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Robert Hooke - Essay Example

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In Europe, between the 14 and the 17th centuries prevailed one of magnificent epochs in human history - the Age of Renaissanace. The human mind got liberated from the burden of aeons-old superstition, ignorance and thoughtlessness. People in European countries started wondering about, thinking, exploring and investigating the world around them in a sytematic and impactful manner…
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Robert Hooke
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Download file to see previous pages The simple thought never occurred to the famous philospher that he may need further corroboration to his obsevation before he could state it as a universal fact. The Greeks could see, but their vision was severely limited, there was not much of scope, and there were no scientific instruments. And even that breadth and depth of thinking among men of the ancient Western civilization died out with the advent of religious dogmatism, at which point the dark ages began.
But fortunately, though these medieval times of nescience lasted for a long time, they did not last forever. The Greek spirit eventually revived. The glorious age of Renaissance began, men again began to think and look at the world around them with a new clarity. Soon they began to see farther than anyone had before them. Much much farther - through the telescope. They began to see a litte deeper too, and deeper: through a microscope. It was all about vision. And a man of science who lived towards the end of Renaissance, and who most perfectly represented this expanding vision of human mind was Robert Hooke. His advances in material science, astronomy and micrography paved way to the 19th and 20th century science in a significant way. Robert Hooke was the quintessential renaissance man, ever curious, ever exploring, ceaselessly seeking answers, studying, theorizing, inventing, and relentlessly pursuing knowledge in general. Some have called him the greatest experimental scientist of the 17th century.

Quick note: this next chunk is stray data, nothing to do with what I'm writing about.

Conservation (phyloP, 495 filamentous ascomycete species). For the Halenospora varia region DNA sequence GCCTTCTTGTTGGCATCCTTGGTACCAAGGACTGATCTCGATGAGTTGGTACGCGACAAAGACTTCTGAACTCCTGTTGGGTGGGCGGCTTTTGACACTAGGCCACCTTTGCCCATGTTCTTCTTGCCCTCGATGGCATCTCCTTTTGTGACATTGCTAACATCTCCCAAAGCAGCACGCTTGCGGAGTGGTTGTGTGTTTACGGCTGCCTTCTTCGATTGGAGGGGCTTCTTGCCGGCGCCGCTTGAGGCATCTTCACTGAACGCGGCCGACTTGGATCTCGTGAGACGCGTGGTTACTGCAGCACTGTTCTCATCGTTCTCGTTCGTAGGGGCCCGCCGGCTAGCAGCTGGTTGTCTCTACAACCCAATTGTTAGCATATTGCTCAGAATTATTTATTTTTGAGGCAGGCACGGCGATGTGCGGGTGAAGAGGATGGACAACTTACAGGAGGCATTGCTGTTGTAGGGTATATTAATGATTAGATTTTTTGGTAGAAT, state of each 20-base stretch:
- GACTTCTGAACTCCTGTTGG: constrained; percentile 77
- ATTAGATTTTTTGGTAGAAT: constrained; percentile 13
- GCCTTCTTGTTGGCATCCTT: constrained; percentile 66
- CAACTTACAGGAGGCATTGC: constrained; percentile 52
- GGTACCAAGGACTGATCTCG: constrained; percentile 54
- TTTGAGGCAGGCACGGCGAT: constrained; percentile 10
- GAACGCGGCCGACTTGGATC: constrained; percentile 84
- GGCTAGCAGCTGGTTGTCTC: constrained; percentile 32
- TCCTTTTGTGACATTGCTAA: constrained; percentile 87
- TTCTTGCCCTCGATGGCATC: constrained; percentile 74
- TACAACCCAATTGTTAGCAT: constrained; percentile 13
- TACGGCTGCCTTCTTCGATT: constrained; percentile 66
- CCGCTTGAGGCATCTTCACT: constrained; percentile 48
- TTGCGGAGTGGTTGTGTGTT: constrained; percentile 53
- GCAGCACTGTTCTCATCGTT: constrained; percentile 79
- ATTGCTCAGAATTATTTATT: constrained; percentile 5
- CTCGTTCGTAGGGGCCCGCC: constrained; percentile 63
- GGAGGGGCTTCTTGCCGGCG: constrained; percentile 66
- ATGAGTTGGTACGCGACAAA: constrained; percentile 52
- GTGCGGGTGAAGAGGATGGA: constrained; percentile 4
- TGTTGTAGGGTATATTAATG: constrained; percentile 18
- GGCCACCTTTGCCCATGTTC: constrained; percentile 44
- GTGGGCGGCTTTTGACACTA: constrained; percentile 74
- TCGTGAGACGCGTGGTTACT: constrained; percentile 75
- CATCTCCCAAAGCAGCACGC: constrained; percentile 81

A prolific inventor and designer of scientific instruments besides being a natural philosopher par excellence, Robert Hooke is best known to modern students of physics through Hooke's law of elasticity, and to students of biology as a pioneer of cell theory. However, these aspects reflect but a minor part of Hooke's immense achievement in an astonishingly wide variety of scientific fields - in physics, chemistry, biology, mathematics, astronomy, and geology. He was also in a big way into architecture and naval technology, and in a smaller way into sundry items of scientific interest.
But, by far the most interesting, and sadly the most unfortunate, fact about Robert Hooke is that he remained a forgotten genius for a long time even well into the twentieth century. It is thanks to a remarkable biography of Mrs. Margaret Espinasse in the 1950's that students of scientific history have been able to recognize the true scale of Robert Hooke's immense contribution to science. More recent times have seen a spate of important books on Robert Hooke, books such as "Man Who Knew Too Much: The Strange & Inventive Life of Robert Hooke 1635-1703" by Stephen Inwood, "England's Leonardo: Robert Hooke and the Seventeenth-Century Scientific Revolution" by Allan Chapman, "Robert Hooke and the Rebuilding of London" by Michael Cooper, "Robert Hooke: Creative Genius, Scientist, Inventor" by Mary Gow, "The Curious Life of Robert Hooke : The Man Who Measured London" by Lisa Jardine. Most recently, " Robert Hooke: Tercentennial Studies" have also been published. The sheer number of works published on Robert Hooke is an indication clear enough as to the real scope of his scientific caliber. But the big question remains: How ...Download file to see next pagesRead More
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